Need to know
- Short travel little brother to the Orange 5
- Optimised for 130mm front and 120mm rear travel
- Made from lighter aluminium than the 5
- Three models starting at £2,800
- Available now
Is this a new bike from Orange?
Yep, that’s right, brand new and hot off the press comes the baby brother of the Brits’ favourite Orange Five, creatively named the Four.
The Orange Four will be a short travel, 27.5 inch bike that falls nicely below the Five in Orange’s range. It should have more climbing capability than a Five but Orange is very careful to make sure you don’t get the impression it’s designed for those XC whippets.
Why hasn’t Orange done this sooner?
Well, according to Orange: “rear shock technology is now so good that a non-bobbing short rear end on a single pivot frame is a reality”. This, combined with the new 12×148 boost standard that allows you to build a lighter stiffer swingarm, means that Orange now believes it can build a reliable, lightweight, short travel bike.
So, give me some details
Because everyone is loving marginal gains at the moment, Orange has made a number of small changes from its other models to distinguish the Four.
The Orange Four is optimised around 130mm front and 120mm rear travel. This puts it bang in the middle of the Five (140mm) and the 29er Segment (120/110mm). Orange claims that a shorter travel bike also has fewer frame stresses from a fork, because of this it is built using thinner, lighter aluminium.
The result is that the first prototype bikes came out of the factory at a claimed 12.4kgs (27.5 lbs) – that’s a whole kilogram lighter than the Whyte T-130 Yari that we awarded 10/10 – however this may have changed for the production models.
It’s also the first Orange bike to use 12×148 Boost rear hub spacing which Orange believes keep the chainstays short and stiff. The result of all of this is a bike that is claimed to give “smiles as big as any Orange bike”.
What’s the geometry like?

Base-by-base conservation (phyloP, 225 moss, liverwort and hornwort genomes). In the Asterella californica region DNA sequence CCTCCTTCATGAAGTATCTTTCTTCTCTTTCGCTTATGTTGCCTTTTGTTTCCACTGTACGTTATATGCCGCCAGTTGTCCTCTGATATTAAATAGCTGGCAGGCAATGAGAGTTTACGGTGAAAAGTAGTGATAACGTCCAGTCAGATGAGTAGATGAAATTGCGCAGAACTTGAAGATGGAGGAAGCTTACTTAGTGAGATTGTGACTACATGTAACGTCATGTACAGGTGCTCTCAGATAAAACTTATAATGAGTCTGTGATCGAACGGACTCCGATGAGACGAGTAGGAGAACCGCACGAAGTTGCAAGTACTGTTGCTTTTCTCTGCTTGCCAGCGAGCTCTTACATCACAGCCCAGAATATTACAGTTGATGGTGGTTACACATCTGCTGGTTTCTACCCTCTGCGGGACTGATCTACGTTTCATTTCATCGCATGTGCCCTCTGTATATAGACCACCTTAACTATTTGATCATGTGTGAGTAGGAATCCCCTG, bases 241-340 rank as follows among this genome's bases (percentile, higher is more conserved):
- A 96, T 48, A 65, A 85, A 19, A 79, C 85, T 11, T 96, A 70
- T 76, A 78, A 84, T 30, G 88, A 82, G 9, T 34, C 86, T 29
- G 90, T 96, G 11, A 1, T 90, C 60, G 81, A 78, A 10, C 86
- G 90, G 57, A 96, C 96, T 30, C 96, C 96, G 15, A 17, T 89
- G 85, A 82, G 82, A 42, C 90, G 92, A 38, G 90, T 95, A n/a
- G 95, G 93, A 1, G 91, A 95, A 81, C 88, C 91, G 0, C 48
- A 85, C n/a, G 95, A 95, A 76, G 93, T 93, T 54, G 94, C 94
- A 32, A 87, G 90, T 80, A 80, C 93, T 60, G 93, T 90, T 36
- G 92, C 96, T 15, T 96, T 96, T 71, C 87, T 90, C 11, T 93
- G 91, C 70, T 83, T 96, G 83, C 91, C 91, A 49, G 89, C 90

Orange was aiming for a progressive geometry, in particular with a long top tube and wheelbase for stability at speed. So how does it stack up?
Well, we recently tested a handful of 27.5 in, 130mm bikes and the Four actually has shorter claimed top tube length than all of them in size L and only has a bigger wheelbase than the Ghost SL AMR 7, so not that great.
It does however have a slack, 67° head angle (only 1° steeper than the Five) that should help with stability. Here’s the full geometry chart:
How many models are there?
The range will be made of three models all available in five sizes. First comes the Orange Four Pro that comes with a Fox 34 Fork, a Float DPS shock, a Shimano 1×10 drivetrain, SRAM DB5 brakes and Race Face finishing kit. This is the cheapest model in the range at £2,800.
Sitting in the middle of the range is the Orange Four RS, which stands for Rally Sport but may as well be RockShox as it comes with a Pike up front and a Monarch in the rear. This is complemented by a SRAM 1×11 groupset, SRAM brakes and a KS Lev dropper post. All of this comes in at £3,700
The crowning glory in the Orange Four range is the blingy Factory. This comes with a Fox 34 Factory Fork, a Float DPS shock with an EVOL aircan and a SRAM 1×11 drivetrain with some carbon goodies. It doesn’t come cheap though at £4,600.
There is also a frame only option for £1,600.
All the Four bikes are live now on the Orange website and will be shipped towards the end of February, for more information click here.